Apple Card sexist, claims Apple co-founder Steve Wozniak

Andrew Cummings
November 12, 2019

The tech giant's credit card, launched in partnership with Goldman Sachs earlier this year, uses an algorithm to assign credit limits, and many online pointed out it may favor men over women.

AI-powered algorithms have been problematic in the past, researchers have found.

Apple did not immediately respond to ABC News' request for comment and has yet to publicly respond to the claims of gender discrimination.

Superintendent of the NYSDFS Linda Lacewell said Sunday in a statement that state law bans discrimination against protected classes of individuals, "which means an algorithm, as with any other method of determining creditworthiness, can not result in disparate treatment for individuals based on age, creed, race, color, sex, sexual orientation, national origin or other protected characteristics".

Goldman Sachs, which issues the Apple Card, says in a statement: "Our credit decisions are based on a customer's creditworthiness and not on factors like gender, race, age, sexual orientation or any other basis prohibited by law".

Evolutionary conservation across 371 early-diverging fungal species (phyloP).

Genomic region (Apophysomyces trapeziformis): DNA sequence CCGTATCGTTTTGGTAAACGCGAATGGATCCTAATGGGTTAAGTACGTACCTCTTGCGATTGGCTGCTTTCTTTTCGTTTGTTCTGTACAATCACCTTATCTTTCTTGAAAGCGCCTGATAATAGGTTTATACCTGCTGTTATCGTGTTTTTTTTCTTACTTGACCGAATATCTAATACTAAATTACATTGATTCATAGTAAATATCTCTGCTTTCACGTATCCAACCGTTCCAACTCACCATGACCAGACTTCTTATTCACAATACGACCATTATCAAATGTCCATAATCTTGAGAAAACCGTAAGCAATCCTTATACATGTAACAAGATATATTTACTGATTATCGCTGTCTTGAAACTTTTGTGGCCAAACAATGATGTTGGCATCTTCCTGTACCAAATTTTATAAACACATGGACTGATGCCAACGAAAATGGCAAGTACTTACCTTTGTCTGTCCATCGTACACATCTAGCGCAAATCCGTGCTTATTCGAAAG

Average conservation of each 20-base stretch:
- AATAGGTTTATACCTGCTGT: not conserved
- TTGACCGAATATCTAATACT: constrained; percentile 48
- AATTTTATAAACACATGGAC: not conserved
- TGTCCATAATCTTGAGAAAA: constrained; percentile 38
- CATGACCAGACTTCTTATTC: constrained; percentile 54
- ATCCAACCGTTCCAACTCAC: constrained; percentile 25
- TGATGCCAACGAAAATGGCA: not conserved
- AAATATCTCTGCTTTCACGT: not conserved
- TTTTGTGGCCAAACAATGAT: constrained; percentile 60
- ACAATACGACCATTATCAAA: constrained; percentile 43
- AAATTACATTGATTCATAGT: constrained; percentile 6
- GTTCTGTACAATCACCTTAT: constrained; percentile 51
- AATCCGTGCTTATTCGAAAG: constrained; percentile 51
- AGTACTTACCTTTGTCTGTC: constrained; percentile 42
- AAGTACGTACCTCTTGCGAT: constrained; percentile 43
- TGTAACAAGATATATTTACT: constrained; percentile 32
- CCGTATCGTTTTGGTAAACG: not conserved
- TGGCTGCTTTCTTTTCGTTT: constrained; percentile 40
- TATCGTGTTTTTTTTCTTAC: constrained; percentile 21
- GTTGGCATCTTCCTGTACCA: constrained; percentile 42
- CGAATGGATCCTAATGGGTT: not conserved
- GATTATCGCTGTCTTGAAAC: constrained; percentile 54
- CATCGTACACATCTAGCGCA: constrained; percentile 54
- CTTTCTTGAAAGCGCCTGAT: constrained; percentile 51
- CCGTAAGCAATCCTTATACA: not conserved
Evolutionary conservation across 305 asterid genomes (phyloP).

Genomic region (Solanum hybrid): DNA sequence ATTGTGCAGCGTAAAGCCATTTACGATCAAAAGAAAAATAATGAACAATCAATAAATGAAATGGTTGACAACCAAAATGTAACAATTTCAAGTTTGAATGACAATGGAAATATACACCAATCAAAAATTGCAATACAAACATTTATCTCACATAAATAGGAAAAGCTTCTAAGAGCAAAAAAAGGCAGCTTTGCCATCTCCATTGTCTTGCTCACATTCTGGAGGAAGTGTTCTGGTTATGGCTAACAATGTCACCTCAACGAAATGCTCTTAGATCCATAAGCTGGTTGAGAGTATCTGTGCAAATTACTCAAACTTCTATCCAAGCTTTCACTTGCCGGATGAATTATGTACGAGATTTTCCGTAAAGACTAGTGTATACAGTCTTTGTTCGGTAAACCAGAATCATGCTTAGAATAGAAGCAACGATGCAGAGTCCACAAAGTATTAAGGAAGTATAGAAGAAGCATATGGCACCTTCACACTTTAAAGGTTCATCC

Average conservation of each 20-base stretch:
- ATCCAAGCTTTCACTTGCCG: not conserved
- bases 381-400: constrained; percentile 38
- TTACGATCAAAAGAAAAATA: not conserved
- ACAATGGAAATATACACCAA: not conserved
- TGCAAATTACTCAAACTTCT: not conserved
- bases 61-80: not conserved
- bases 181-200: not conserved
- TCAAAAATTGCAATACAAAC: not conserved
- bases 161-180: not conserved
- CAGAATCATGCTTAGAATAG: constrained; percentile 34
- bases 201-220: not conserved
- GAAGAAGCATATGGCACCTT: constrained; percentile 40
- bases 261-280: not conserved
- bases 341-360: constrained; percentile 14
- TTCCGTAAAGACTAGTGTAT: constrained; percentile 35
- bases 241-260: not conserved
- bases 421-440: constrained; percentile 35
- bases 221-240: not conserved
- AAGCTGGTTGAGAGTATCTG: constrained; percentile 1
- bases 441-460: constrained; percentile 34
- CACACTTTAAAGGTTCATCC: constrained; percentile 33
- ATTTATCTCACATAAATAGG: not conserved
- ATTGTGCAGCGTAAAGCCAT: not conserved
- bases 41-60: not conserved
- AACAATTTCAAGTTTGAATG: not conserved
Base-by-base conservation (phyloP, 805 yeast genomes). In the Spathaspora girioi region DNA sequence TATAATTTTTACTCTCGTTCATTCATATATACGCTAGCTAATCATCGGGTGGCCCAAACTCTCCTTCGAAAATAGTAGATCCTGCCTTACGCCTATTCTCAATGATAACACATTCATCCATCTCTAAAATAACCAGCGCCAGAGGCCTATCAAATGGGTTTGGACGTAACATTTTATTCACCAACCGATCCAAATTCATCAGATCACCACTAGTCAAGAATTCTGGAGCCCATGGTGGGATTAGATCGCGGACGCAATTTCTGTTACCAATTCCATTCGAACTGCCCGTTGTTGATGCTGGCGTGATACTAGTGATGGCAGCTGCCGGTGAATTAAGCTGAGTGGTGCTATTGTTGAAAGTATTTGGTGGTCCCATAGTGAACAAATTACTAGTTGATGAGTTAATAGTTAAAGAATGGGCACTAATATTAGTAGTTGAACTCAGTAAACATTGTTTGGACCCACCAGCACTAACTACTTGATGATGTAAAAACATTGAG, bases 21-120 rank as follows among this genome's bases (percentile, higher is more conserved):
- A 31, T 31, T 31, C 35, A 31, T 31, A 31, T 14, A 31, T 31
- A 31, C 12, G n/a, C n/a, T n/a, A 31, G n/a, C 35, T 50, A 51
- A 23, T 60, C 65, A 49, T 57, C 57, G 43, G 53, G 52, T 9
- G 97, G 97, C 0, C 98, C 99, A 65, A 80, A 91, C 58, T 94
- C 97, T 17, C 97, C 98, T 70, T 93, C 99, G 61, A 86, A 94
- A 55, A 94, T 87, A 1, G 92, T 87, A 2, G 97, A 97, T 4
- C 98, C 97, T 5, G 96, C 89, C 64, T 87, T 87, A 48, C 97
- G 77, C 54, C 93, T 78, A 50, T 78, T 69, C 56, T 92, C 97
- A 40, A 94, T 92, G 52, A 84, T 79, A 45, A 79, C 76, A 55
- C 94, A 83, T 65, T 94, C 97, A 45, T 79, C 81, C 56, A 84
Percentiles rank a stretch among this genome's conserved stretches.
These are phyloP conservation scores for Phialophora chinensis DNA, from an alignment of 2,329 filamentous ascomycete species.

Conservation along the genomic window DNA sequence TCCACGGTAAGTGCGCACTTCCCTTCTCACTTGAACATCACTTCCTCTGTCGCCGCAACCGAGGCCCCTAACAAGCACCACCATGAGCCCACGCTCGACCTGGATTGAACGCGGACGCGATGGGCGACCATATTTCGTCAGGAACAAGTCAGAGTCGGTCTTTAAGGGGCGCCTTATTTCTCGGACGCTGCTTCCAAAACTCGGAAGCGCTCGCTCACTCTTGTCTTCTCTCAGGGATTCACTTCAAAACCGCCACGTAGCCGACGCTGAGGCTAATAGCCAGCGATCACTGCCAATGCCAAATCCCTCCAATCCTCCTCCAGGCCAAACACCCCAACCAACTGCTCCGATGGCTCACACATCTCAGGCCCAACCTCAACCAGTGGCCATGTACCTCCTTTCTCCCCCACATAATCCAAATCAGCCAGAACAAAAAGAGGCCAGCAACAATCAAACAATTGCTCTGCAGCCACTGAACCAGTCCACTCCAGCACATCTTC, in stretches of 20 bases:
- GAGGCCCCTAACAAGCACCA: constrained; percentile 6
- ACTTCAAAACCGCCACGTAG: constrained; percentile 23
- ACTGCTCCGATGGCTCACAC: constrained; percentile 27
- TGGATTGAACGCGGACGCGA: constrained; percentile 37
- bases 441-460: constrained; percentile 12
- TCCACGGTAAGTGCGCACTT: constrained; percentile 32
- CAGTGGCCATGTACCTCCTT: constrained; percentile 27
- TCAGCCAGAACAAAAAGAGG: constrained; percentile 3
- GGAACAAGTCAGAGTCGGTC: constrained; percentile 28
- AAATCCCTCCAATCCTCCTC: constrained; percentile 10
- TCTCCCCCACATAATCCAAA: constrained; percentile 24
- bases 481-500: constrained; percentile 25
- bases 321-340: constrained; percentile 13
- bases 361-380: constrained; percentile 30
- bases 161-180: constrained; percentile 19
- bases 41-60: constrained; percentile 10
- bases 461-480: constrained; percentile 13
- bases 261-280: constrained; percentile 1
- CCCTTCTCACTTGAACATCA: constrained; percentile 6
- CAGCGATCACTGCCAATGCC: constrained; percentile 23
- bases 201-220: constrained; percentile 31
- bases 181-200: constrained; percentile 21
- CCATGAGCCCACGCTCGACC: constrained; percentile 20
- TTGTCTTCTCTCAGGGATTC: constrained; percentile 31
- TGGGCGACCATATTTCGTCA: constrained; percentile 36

"DFS is troubled to learn of potential discriminatory treatment in regards to credit limit decisions reportedly made by an algorithm of Apple Card, issued by Goldman Sachs, and the Department will be conducting an investigation to determine whether NY law was violated and ensure all consumers are treated equally regardless of sex", the statement said.

On Saturday, Wozniak chimed in with a similar experience, saying he got 10 times more credit on the card, compared with his wife. "I got 10x the credit limit".

"In all cases, we have not and will not make decisions based on factors like gender", the statement reads. "It's big tech in 2019". He is an author and decorated race auto driver on the Le Mans circuit, according to a biography on his website.

"We have no separate bank or credit card accounts or any separate assets", Wozniak said on Twitter, in reply to Hansson's original tweet.

Gizmodo has also reached out to the New York Department of Financial Services and David Heinemeier Hansson and will update the post if we hear back. He detailed how his card's credit limit was 20 times higher than his wife's, even though she has a higher credit score and they file joint tax returns. However, Goldman Sachs probably didn't do itself any favors when it released a statement via tweet explaining that two people who share assets could still have different credit scores and, thus, access to credit based on a variety of other factors. Hansson referred to the Apple Card as a "sexist program" and said that its over-reliance on a "biased" algorithm did not excuse discriminatory treatment.

"My thread is full of accounts from women who've been declared to be worse credit risks than their husbands, despite higher credit scores or incomes", he said.

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